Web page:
The pussy cat stares into the puddle and sees a lion

“Big data” discussions, particularly in HR and OD circles, sometimes appear to overlook the fact that assessment and development centres were early, and successful, attempts to bring together data from a range of sources for organisational and/or individual planning purposes. Today, downward cost pressures may lead to organisations questioning whether they can afford such physical “centres” (though the evidence of value, admittedly from test publishers, has largely been persuasive).

The truth is, of course, that organisations typically are awash with valuable data about people that could be used to achieve higher gains – if it were combined effectively. Let’s take, as an example, the data about leaders and senior managers amassed through the use 360° feedback. Usually, if not invariably, the process, the facilitated review of the results and the associated development planning activities are all designed to place the focus on individual development. There is either an implied or an explicit “contract” with the leader seeking feedback that might appear to limit what can be done with the collected data.

However, suitably stripped of individual identifiers, a significant mass of feedback data can serve organisational as well as individual development goals – and not compromise that “contract”. In this region or that business unit is there evidence that feedback providers perceive that today’s and tomorrow’s required - and brand aligned - behaviours are being demonstrated by their leaders?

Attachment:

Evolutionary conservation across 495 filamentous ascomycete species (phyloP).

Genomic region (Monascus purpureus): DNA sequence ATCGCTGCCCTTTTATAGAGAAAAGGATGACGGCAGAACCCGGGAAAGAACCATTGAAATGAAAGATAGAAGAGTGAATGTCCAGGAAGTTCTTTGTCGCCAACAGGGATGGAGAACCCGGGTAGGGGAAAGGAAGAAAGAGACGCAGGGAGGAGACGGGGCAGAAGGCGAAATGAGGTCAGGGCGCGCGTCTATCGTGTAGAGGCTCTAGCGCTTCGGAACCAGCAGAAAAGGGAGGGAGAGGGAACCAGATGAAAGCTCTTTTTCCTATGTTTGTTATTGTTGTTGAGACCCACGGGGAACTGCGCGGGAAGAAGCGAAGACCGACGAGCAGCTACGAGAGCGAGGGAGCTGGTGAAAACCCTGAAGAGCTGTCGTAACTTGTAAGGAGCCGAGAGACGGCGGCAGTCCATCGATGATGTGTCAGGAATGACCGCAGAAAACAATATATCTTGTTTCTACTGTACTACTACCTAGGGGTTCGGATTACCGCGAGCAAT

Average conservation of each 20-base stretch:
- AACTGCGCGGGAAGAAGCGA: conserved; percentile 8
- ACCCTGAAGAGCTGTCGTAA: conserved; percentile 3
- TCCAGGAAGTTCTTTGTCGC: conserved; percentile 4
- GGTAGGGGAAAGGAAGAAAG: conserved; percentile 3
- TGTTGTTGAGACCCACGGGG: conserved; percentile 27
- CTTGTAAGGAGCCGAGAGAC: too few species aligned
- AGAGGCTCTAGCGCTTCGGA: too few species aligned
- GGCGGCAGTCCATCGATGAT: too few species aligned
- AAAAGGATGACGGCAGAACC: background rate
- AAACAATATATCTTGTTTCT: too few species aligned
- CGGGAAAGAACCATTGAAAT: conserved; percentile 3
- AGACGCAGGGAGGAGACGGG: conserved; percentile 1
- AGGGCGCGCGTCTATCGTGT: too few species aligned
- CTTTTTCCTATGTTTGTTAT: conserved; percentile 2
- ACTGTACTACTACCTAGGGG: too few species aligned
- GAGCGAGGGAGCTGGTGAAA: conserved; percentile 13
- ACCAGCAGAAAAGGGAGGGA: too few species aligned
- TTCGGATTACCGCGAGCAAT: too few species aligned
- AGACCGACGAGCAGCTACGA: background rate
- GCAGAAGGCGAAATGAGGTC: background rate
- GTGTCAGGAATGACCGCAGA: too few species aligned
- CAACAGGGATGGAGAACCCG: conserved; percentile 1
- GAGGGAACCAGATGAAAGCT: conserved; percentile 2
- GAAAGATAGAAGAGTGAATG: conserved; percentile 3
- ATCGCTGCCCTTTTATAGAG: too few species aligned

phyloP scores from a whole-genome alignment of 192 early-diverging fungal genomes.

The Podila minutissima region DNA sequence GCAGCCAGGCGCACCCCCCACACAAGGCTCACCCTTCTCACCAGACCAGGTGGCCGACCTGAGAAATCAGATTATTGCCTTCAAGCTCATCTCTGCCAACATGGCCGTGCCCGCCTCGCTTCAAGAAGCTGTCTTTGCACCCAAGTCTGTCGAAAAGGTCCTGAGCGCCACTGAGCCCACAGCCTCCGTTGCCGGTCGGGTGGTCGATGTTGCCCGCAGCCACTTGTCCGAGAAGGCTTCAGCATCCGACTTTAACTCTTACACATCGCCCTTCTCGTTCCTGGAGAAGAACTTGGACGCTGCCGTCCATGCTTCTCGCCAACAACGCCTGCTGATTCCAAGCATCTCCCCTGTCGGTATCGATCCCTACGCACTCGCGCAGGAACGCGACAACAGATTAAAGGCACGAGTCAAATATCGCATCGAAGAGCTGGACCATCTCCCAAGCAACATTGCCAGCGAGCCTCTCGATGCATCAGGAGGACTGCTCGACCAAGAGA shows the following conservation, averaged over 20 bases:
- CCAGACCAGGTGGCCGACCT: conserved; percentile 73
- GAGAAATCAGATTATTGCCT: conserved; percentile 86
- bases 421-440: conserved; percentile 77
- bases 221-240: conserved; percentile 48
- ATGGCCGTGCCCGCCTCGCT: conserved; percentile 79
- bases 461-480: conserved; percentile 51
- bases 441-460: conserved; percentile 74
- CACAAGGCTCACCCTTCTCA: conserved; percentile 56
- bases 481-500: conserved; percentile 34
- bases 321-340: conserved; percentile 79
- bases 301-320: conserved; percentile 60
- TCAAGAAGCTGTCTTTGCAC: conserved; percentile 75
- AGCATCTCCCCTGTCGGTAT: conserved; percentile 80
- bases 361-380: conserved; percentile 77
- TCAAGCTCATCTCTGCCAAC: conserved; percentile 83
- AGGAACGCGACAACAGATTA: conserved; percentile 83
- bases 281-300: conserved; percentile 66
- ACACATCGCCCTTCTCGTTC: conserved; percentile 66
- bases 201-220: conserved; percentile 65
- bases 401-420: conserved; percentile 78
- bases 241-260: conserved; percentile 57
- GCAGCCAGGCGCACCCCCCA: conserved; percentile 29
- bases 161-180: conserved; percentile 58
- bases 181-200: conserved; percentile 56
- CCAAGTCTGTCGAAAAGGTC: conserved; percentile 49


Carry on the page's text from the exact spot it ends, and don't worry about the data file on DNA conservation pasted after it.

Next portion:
Combined with other data, the perceptions and feedback of others can extend value considerably. In coaching, for example, taking time to consider behavioural preferences (illuminated through the use of Insights Discovery or the Myers Briggs Type Indicator) alongside feedback from others can help to explain not just what others observe, and comment on, but the relationship between this and individually preferred behaviours.

More powerfully still, data mapping for an intact team that pays attention to wider staff engagement data, perceptions of the leadership’s communication effectiveness and the leader's decision taking styles can pinpoint change options for the team itself. In practice, the extent to which a leadership team may be aware of and have discussed their member’s preferences often varies. The impact of senior leader’s behavioural preferences on decision taking processes, change leadership and business outcomes, their ability to anticipate and manage conflict and their own communication effectiveness, for example, also varies considerably. The need for great facilitation and coaching is evident.

One thing is certain, a good proportion of many leadership teams will only take notice of these challenges when the available “big data” is brought together to provoke a compelling case for change.

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